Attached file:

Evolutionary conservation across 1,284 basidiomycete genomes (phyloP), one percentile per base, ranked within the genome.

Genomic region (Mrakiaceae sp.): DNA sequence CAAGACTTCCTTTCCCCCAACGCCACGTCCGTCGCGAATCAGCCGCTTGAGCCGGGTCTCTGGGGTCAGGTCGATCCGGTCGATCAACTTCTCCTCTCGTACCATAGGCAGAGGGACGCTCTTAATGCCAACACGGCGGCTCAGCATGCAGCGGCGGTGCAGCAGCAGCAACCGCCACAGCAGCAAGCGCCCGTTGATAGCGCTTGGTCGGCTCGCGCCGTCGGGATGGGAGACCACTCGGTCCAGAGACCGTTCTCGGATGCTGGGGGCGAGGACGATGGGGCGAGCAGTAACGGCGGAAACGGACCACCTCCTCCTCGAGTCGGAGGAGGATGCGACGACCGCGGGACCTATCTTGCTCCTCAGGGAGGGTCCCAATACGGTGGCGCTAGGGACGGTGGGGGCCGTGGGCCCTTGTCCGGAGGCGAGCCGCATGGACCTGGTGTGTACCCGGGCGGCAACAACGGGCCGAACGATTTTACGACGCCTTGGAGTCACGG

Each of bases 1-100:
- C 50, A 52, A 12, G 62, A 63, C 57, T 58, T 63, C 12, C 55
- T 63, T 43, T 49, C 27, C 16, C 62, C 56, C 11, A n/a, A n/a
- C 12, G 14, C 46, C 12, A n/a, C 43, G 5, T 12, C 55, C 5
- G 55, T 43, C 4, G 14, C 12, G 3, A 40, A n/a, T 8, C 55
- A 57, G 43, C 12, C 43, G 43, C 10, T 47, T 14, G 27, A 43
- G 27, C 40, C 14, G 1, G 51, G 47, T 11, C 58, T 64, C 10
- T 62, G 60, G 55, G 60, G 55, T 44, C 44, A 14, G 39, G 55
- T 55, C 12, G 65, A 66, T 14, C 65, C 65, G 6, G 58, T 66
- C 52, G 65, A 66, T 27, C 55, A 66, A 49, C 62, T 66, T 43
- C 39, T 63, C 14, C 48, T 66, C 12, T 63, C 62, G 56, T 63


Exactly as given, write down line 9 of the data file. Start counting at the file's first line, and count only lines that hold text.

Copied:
- G 27, C 40, C 14, G 1, G 51, G 47, T 11, C 58, T 64, C 10